Solar eclipse… from SPACE! A NASA probe captured the moon passing in front of the Sun in stunning images that show “lunar mountains illuminated by solar fire.”
- A NASA spacecraft captured the Moon passing in front of the Sun from space in a stunning series of images.
- The solar eclipse was not visible from Earth and lasted only 35 minutes, but it was captured on camera from space.
- Close-ups taken by the Solar Dynamics Observatory show lunar mountain ranges illuminated by swirling solar flames.
- NASA experts have identified the Leibniz and Dörfel ridges near the south pole of the moon.
BUT NASA The satellite took stunning pictures of the partial solar eclipse from its unique vantage point in space, the only place where it was visible.
The Solar Dynamics Observatory (SDO) photographed the Moon’s transit in front of the Sun at approximately 05:20 BST (01:20 ET) yesterday.
The transit lasted about 35 minutes, and at its peak, the Moon covered 67 percent of the fiery surface.
The spacecraft then returned a series of images of the event, showing “mountains of the moon lit by solar fire,” according to SpaceWeather.com.
Bumps and bumps can be seen on the surface of the passed satellite, which have been identified as part of the Leibniz and Dörfel mountain ranges.
NASA’s Solar Dynamics Observatory captured images of the 35-minute partial solar eclipse from a unique vantage point in space, the only place it was visible.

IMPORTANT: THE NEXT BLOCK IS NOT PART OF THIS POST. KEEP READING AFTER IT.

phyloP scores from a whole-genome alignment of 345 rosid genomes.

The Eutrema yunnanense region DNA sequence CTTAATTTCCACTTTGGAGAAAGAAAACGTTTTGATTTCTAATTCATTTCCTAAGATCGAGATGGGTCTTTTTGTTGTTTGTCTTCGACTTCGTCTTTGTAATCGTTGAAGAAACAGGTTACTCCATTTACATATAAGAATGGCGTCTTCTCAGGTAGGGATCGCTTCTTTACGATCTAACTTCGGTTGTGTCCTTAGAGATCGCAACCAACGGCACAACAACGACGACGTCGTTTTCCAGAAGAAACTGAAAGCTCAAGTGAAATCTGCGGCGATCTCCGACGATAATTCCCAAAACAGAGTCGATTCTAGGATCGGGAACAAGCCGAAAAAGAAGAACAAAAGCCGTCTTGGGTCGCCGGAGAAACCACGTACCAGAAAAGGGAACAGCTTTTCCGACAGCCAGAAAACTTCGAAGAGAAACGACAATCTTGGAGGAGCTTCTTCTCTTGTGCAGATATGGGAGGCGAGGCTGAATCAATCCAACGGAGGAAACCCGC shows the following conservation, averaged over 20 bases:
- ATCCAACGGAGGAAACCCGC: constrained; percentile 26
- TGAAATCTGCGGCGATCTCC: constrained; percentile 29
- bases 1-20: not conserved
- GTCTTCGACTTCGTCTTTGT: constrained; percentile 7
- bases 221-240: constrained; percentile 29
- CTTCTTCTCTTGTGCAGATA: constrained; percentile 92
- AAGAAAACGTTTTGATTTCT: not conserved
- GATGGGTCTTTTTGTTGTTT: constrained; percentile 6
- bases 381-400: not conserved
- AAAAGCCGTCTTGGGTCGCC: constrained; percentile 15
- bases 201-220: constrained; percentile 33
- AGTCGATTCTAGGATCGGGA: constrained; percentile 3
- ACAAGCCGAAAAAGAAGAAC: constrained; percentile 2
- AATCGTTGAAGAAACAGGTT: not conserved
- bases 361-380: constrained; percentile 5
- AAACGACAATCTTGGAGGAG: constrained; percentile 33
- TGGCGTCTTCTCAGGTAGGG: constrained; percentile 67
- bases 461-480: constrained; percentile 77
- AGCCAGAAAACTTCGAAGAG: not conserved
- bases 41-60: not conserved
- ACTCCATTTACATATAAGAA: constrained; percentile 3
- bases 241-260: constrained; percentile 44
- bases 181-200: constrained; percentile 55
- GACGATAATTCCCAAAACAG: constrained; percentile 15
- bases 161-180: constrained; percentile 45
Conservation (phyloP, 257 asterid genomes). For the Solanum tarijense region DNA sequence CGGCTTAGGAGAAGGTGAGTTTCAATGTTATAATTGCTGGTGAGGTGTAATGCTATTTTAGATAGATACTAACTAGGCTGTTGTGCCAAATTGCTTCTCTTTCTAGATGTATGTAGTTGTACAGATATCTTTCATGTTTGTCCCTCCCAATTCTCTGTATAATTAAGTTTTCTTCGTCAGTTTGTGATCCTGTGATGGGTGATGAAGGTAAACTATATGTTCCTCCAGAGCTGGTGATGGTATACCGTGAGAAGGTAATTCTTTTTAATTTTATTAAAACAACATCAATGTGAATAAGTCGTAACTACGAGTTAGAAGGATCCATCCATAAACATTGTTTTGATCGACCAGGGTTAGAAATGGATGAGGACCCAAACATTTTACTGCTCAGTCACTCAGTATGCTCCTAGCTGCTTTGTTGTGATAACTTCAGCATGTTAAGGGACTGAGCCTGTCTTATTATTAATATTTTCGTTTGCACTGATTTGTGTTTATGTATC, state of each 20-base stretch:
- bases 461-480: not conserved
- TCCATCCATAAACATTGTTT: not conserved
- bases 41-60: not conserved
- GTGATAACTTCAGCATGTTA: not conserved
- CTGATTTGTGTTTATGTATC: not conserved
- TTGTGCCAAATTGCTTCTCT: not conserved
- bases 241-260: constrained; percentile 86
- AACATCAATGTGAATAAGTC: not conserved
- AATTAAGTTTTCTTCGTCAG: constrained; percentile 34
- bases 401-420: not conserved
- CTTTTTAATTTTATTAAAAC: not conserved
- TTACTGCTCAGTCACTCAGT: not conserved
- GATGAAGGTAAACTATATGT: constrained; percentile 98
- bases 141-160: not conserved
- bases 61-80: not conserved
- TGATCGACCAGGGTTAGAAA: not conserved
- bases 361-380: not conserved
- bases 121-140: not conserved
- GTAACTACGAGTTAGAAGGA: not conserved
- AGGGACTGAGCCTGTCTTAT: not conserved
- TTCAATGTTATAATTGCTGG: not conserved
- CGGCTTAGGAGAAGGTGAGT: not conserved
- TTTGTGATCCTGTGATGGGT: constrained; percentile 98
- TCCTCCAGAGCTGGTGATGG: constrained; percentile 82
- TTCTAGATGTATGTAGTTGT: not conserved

The Solar Dynamics Observatory photographed the transit of the Moon in front of the Sun at 05:20 BST (01:20 ET) yesterday.
The spacecraft returned a series of images of the event that showed “lunar mountains illuminated by solar fire,” according to SpaceWeather.com experts.
WHAT IS A SOLAR ECLIPSE?
Solar eclipses occur when the Moon passes between the Earth and the Sun, casting a shadow on the Earth.
There are different types, depending on how hidden the sun appears to the viewer at a given location.
Solar eclipses occur roughly every six months, a consequence of the Moon not quite orbiting the Earth in the same plane as the planet on its path around the Sun.
Patricio Leon of Santiago, Chile, compared close-up images of the Moon moving across the Sun with a topographic map taken by the Lunar Reconnaissance Orbiter.
He was able to identify the Leibniz and Dörfel mountain ranges near the south pole of the moon during an eclipse.
Experts in spaceweather.com said: “At the peak of the eclipse, the Moon covered 67 percent of the Sun, and the lunar mountains were illuminated by solar fire.”
“Such high-resolution images can help the SDO science team better understand the telescope.
“They show how light diffracts around SDO optics and filter support gratings.
“Once they are calibrated, you can adjust the SDO data for instrumental effects and make sun images even sharper than before.”
Launched in 2010, NASA’s Solar Dynamics Observatory tracks the Sun with a fleet of spacecraft, taking pictures every 0.75 seconds.
He also studies the Sun’s magnetic field, atmosphere, sunspots and other aspects that influence activity during the 11-year solar cycle.